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By Alicia Korenman

Recommendations for the Younger Set

By Alicia Korenman Posted May 31, 2012 at 9:08 pm

I’ve spent lots and lots of time lately talking about superheroes, superhero comics, superhero movies, etc—which is a little bit odd, since superhero comics are by no means my favorite genre in the world of comics. So today I’m going to tell you guys about more great comics for kids—specifically elementary and middle school readers.

First up, Princeless, by Jeremy Whitley, M. Goodwin and Jung-Ha Kim. I’d been meaning to check this out for a while and a recent signing at Chapel Hill Comics gave me a chance to pick up the first collection and chat with author Whitley. This one is right up my alley, and hopefully other people’s alleys as well, about a young princess who is locked into a tower very much against her will to wait for a prince to rescue (and marry) her. Well, she’s not having any of that, and convinces her dragon guard to accompany her on a quest to rescue her similarly trapped sisters. By now, you all know that I love a well-written heroine, and Adrienne is basically the best. Boys should like this too—Adrienne has a twin brother who looks like he’ll be more prominent in future issues, plus there’s adventuring, comedy, and dragons to be had—so what’s not to like?

In a similar vein for slightly older readers, there’s Rapunzel’s Revenge and its sequel Calamity Jack, about Rapunzel joining forces with Jack (of the Beanstalk) to defeat the witch and otherwise fight on the side of good. These have a great Old West setting and Rapunzel uses her hair as a lasso to great effect. Author Shannon Hale has written a whole series of YA novels based in a fairy-tale world (and the adult series Austenland, soon to be a major motion picture), and is very comfortable with these characters.  I love both of these books and recommend them highly.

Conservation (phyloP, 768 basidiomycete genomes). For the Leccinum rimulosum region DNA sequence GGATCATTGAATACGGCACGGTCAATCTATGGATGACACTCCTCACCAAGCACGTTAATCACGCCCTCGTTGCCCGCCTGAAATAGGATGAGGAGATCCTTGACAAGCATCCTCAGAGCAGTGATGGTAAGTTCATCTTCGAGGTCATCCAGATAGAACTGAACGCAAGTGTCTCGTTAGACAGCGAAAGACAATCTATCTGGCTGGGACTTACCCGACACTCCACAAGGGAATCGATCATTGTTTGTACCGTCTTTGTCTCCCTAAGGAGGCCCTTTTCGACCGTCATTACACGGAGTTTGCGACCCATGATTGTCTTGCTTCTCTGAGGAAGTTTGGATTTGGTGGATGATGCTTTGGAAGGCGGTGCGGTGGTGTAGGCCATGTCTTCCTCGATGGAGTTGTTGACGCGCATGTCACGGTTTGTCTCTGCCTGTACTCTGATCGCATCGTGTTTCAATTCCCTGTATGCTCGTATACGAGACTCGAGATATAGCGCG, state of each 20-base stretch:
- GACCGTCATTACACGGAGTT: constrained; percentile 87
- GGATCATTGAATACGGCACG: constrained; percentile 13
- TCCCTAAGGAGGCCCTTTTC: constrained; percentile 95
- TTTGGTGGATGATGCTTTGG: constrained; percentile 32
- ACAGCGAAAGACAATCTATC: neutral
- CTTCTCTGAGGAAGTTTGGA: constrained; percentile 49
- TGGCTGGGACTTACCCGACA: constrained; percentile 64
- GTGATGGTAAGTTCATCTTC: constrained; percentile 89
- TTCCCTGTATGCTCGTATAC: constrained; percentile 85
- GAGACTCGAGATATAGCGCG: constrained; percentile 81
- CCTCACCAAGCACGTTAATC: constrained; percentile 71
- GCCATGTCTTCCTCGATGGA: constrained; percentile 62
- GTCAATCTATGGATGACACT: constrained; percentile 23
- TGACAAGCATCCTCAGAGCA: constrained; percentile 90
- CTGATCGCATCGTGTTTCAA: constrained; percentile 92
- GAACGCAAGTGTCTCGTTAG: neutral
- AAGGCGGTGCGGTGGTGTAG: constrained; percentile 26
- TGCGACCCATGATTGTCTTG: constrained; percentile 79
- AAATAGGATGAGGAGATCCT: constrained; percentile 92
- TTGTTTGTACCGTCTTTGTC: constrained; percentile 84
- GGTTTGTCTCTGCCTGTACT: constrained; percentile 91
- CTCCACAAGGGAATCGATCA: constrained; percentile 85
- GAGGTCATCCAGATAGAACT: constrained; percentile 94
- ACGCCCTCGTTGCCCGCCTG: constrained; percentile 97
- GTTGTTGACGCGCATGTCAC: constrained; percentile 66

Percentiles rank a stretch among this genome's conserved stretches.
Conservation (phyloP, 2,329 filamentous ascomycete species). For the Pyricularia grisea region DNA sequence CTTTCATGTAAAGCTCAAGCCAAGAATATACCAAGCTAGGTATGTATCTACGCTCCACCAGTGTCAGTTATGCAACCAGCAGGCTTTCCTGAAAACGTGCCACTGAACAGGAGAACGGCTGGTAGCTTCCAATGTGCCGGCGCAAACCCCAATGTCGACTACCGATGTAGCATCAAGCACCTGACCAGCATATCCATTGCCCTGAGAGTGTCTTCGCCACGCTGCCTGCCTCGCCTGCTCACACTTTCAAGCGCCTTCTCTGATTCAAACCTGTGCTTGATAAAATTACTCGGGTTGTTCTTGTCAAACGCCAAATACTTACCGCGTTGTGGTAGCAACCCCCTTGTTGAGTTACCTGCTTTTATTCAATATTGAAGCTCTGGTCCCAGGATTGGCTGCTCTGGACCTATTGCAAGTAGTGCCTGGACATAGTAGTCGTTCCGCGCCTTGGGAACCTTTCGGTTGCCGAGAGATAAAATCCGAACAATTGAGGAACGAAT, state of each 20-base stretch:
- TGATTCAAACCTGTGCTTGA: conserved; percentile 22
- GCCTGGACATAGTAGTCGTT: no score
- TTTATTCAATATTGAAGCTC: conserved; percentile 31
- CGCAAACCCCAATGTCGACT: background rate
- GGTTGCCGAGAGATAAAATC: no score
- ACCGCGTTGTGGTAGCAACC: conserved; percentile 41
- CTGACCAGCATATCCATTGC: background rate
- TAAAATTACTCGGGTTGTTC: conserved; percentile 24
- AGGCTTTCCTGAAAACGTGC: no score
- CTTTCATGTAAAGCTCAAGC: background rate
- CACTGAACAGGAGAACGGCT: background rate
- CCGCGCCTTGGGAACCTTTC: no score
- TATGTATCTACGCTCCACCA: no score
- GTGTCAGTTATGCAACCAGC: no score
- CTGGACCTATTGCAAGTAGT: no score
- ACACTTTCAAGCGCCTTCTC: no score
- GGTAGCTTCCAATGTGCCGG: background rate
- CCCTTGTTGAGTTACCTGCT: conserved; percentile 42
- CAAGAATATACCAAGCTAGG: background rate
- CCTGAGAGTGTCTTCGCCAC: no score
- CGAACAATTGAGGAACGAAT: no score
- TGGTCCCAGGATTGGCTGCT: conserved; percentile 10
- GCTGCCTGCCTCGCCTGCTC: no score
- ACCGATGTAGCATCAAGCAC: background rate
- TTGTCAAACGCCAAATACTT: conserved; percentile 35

Also in the fantasy vein but aimed more directly at boys is local author Ursula Vernon’s Dragonbreath series, which currently has 6 volumes.  Dragonbreath is about one Danny Dragon who attends a school for reptiles with his best friend Wendell (an iguana). These books are fairly silly but no less enjoyable for that. Entertaining for grownups as well as their intended audience! Publisher Penguin is currently running a draw your own comic contest to win a set of the Dragonbreath books with entries due in July—see here for details.

And for a book more firmly set in the real world, there’s The Secret Science Alliance and the Copycat Crook by Eleanor Davis, about a trio of inventors/scientists trying to stop a criminal mastermind from robbing a museum. The art in this is amazingly detailed and the story is pretty funny—I keep waiting for a sequel to be published but have no idea if one is in the works. I hope there is—I’d love to revisit these characters.

And finally, two awesome books coming this fall to watch out for—Raina Telgemeier’s Drama and Hope Larson’s adaptation of A Wrinkle in Time. Telgemeier, of course, is the author of Smile, one of the best-beloved comics out there right now, and Drama is actually a step up, story-wise. It’s about a girl and her friends working to put on the middle school play—and there’s lots of boy drama, friend drama, and drama-related drama. Telegemeier’s art is as adorable as ever, but her storytelling is also really strong—she nails middle school emotions and relationships. It’s going to be a huge hit. As for a Wrinkle in Time, I haven’t seen anything but the cover yet, but I like Larson’s art a lot and have faith in her abilities.  Author Madeline L’Engle apparently never allowed an illustrated version to be published, so this is kind of a rarity.

This year marks the 50th anniversary of A Wrinkle in Time, so the graphic novel will be part of the celebration. I’m looking forward to it, and hope you all are too.

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